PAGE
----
Clamp down on clinics treating Chas as 'blank cheque'

Phoenix Dental Surgery in Ang Mo Kio, one of 2 dental clinics suspended by MOH for making claims under CHAS for procedures not performed.
Phoenix Dental Surgery in Ang Mo Kio, one of 2 dental clinics suspended by MOH for making claims under CHAS for procedures not performed.ST PHOTO: ONG WEE JIN

I support Mr Andrew Seow Chwee Guan's suggestion ("Make itemised receipts at Chas clinics mandatory"; Tuesday).

When I visit a clinic under the Pioneer Generation scheme and ask for a receipt, the standard reply is: "It's free, so what receipt do you want?"

The description by a dentist of the Community Health Assist Scheme (Chas) and Medisave as a "blank cheque" is very apt ("Health Ministry must do more to deter fraud"; Monday). My experience at a dental clinic in the west demonstrates this.

On my first visit, I was told that the treatment was free and I could go.

On my second visit six months later, I brought my wife, who holds a Chas card, along.

Both of us went through a routine check-up and were billed more than $500. After factoring in the subsidy, we had to pay more than $200.

When I asked why we had to pay so much, I was told it was for $80 fluoride treatments, large fillings, cleaning, polishing and X-rays.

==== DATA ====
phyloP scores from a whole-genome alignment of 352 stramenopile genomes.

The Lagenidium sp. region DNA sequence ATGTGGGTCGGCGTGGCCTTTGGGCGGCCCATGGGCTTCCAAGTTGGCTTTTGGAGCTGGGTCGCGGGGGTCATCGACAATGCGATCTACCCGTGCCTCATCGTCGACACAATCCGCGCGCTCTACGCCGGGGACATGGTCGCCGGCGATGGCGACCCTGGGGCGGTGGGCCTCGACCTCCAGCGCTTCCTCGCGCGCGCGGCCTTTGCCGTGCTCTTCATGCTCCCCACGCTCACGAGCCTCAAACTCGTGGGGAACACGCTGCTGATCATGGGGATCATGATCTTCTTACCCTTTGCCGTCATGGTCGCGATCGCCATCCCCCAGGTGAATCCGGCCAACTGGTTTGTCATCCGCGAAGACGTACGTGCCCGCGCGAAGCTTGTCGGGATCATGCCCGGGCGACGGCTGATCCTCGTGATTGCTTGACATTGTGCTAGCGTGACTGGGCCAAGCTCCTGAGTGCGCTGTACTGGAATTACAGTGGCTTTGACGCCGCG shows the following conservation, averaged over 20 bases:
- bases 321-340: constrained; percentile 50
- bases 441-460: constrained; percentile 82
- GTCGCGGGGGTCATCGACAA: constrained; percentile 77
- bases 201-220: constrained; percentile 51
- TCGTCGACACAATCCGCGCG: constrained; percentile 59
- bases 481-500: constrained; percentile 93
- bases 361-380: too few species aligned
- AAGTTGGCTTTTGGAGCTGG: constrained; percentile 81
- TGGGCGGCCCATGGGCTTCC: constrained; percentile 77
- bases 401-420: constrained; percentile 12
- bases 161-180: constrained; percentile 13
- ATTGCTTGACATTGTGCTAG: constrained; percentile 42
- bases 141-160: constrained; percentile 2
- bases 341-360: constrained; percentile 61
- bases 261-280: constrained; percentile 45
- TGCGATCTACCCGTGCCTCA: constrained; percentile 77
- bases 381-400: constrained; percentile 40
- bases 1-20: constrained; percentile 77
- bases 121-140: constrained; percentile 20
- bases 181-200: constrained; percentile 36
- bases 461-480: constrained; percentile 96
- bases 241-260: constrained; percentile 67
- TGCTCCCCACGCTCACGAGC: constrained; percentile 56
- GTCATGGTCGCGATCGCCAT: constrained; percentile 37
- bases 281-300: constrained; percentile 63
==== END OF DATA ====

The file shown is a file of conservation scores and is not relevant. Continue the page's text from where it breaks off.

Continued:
It is debatable whether the fillings were large. Moreover, the X-rays were taken after treatment, just before I left the room, rather than before the treatment - I was told that this was to see if everything was in order.

On my third visit to the clinic a few months later, I asked about the cost of making a new set of dentures for four teeth.

I was taken to see a young woman, whose card said she was the general manager. There were no dental qualifications attached to her name.

She went all out to convince me to go for an implant instead of dentures, and used a calculator and paper to work out my payment plans.

After factoring in deductions from Medisave, I would have to pay $8,000 in cash.

When I told her I could not afford it, she brought it down to $5,000.

I told her I had to discuss it with my family, and was surprised when she called me the next day to ask about it. She said she was prepared to lower the cash payment even further.

I had never realised that I could bargain over prices at dental clinics as though I were shopping in Bangkok.

I hope the Health Ministry will act fast, before things get out of hand. After all, subsidies are taxpayers' money.

Ronnie Lim Ah Bee

A version of this article appeared in the print edition of The Straits Times on July 07, 2016, with the headline 'Clamp down on clinics treating Chas as 'blank cheque''. Print Edition | Subscribe